The Forest and the Sea
Nature as Teacher and Healer in Times of Crisis
This story is written as a chapter for a forthcoming book: 'Changing Places: Developing a Sense of Place in Australia', edited by Val Brown, John Cameron and Vicki King.
It is a re-worked version of another paper of mine - Edge of the Sacred Rainforest: Stories from Far North Queensland.
The Sea ........
Brooms Head, Northern NSW, August 1998
Opening to the Earth, I hear the sounds of her waves crashing about my ears. Surf pounding washing washing the debris of my life away away as she washes me clean. Again and again her rolling tumbling thrashing moves me throws me tumbles me churns me holds me to the surrender which only I can make to the Mystery of all that is. In her power, the sea molds me, spreads me thin, holds me fluid, surrenders me to the Great Mystery. In awe of her, I know no human can unmake her, shake her, for she IS the power of creation, the feminine salty essence of soul, origins of life on this planet.
From the water we crawled. In the water we play. On the sands of time we cartwheel freely into oblivion, shaping the future blithely without consideration for those ahead.
Yet she calls us, with the rhythms of her crashing, with the tidal pulls of water washing the beaches, sweeping away every trace of human endeavour, she calls us home to our essential nature. Moving, crying, rolling, tumbling, laughing, playing, raging, too deep to alter, ever-changing ... she calls us to her.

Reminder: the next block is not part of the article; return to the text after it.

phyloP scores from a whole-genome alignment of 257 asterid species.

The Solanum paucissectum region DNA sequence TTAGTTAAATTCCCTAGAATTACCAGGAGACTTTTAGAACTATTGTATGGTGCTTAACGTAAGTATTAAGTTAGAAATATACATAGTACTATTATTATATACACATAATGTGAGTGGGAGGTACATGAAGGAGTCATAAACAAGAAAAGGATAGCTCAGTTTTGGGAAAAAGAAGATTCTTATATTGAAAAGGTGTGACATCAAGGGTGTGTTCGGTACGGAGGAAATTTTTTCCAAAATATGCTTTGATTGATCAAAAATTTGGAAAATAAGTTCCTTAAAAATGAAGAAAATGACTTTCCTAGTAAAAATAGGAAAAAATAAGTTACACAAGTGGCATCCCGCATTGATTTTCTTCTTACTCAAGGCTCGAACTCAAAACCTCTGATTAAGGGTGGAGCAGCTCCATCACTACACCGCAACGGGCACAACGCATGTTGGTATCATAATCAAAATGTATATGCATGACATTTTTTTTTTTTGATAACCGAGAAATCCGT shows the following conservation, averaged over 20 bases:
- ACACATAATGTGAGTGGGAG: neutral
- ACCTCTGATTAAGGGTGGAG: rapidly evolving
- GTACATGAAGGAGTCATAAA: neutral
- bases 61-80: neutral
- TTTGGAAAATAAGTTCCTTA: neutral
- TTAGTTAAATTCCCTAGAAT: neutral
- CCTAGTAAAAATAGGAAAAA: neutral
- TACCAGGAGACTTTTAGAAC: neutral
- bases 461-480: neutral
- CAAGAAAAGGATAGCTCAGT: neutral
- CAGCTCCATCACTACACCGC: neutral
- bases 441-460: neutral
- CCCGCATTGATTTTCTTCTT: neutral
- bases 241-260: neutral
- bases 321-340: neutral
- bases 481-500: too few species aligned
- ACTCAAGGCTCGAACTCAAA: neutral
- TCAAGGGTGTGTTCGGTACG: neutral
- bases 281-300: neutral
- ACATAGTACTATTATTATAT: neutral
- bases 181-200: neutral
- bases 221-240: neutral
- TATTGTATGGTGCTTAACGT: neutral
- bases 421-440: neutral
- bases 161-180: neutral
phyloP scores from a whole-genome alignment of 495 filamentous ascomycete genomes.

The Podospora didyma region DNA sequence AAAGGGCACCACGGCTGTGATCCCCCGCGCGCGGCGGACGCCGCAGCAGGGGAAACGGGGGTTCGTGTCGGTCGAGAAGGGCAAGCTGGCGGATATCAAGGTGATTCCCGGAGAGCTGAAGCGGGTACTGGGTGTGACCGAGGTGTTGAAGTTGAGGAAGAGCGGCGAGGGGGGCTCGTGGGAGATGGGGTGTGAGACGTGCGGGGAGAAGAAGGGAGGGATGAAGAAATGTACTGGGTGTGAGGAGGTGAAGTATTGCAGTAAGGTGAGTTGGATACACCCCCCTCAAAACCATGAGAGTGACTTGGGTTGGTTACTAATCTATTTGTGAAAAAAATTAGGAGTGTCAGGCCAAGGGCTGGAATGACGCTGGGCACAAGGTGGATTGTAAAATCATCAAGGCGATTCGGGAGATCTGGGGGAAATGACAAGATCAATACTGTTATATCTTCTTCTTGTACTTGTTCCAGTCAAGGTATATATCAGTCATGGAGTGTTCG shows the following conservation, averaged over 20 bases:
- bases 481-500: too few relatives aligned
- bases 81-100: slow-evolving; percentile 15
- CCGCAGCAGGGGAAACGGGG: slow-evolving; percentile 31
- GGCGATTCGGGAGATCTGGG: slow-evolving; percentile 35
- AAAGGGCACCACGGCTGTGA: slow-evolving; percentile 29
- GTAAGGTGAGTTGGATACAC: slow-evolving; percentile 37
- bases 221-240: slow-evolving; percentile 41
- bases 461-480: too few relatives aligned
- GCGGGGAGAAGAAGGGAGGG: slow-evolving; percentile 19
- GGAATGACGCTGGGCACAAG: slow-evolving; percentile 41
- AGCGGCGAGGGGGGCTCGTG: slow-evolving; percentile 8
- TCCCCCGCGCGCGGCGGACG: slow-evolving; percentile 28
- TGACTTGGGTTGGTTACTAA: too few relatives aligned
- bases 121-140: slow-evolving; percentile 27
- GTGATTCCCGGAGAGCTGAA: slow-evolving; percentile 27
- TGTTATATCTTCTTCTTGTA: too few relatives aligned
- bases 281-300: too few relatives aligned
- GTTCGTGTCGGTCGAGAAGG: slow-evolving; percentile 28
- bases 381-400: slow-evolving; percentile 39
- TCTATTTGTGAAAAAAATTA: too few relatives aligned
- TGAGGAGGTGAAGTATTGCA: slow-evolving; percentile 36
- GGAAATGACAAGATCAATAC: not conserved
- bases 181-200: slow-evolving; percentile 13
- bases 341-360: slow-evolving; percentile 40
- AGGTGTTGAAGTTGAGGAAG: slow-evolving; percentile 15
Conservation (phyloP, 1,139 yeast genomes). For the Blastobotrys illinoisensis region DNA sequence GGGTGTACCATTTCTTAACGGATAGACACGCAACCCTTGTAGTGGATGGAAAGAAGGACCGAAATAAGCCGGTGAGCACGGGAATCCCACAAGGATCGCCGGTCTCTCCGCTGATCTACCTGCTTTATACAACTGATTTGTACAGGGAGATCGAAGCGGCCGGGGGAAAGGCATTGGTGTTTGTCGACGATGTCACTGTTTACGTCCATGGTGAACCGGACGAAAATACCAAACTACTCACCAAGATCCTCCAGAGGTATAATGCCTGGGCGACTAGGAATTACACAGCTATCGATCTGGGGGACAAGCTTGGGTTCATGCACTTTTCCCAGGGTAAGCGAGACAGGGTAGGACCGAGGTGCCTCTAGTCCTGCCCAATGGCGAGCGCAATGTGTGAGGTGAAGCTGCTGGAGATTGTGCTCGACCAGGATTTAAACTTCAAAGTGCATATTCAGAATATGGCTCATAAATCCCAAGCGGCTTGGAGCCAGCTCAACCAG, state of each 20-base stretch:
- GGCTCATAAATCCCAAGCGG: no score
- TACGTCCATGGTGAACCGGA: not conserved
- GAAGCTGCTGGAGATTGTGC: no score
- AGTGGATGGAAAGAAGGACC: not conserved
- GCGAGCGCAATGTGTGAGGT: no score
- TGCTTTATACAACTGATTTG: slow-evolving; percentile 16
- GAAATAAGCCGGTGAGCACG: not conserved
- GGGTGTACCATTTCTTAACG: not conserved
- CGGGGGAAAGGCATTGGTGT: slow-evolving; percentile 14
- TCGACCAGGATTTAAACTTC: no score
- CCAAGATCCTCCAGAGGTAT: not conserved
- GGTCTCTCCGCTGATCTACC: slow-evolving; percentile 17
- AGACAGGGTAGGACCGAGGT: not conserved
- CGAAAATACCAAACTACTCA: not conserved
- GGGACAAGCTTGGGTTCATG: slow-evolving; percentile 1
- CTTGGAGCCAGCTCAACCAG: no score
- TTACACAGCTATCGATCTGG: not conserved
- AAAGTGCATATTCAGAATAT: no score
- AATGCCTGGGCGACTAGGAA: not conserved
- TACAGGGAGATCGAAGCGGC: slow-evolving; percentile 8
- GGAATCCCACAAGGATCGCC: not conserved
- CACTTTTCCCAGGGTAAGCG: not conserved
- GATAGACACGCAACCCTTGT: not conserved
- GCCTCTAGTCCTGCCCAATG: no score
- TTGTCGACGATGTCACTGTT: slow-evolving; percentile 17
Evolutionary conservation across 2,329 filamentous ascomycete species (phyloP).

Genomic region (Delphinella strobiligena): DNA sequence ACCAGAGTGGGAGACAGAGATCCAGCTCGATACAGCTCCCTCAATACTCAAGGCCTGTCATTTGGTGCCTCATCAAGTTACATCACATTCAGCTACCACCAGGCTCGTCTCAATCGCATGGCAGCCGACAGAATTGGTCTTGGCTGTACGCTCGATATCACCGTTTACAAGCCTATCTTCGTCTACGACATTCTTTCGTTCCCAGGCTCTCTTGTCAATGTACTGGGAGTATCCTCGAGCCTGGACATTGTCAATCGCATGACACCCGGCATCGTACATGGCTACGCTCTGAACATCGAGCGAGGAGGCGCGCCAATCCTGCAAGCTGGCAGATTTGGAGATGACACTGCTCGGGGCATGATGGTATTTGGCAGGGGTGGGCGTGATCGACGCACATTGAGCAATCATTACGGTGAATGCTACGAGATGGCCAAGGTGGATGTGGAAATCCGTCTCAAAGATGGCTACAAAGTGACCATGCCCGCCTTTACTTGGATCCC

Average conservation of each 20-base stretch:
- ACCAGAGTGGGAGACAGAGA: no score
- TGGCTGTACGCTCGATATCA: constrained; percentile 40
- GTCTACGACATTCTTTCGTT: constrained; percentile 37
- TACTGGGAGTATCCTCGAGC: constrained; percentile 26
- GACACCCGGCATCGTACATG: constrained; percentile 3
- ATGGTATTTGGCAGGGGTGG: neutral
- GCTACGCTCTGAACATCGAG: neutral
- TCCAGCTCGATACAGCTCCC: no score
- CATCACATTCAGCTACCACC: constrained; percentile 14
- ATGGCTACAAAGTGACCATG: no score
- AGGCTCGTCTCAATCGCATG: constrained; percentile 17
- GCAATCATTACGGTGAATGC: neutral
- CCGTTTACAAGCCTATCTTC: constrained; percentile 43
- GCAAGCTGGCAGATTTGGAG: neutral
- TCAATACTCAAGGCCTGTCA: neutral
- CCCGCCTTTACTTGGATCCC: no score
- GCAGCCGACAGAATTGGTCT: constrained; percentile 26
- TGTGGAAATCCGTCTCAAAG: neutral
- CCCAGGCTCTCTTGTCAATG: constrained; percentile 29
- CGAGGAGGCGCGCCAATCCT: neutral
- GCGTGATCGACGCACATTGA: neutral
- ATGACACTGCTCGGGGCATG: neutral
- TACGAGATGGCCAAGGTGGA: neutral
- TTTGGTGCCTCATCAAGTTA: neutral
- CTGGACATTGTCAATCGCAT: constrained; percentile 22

Nature as healer and teacher. This is how I have always known her1. I grew up by the sea, on the sand-stone shores of Sydney harbour. I had a special spot, a particular rock with warm grainy pockmarks, smelling of salt and slightly fishy, where I used to sit when troubled. Id walk the twenty minutes from our house, down the dank stone steps to Sandy Bay, and around the sunny beaches til Id get to my place. Legs dangling over that rock Id sit and watch the rhythms of the waves and the tide splashing up and over up and over the rocks and the pools, splashing sparkles of sunlight into the sky, washing my troubles away.
This was Australia to me. Feeling this mixture of sunny, salty beauteous joy and freedom, along with the pain and the confusion which came with living in a new country. When I was six, I left England with my family. I am told I did not grieve, and I am sure the excitement of this grand adventure far outweighed any sense of loss. 2
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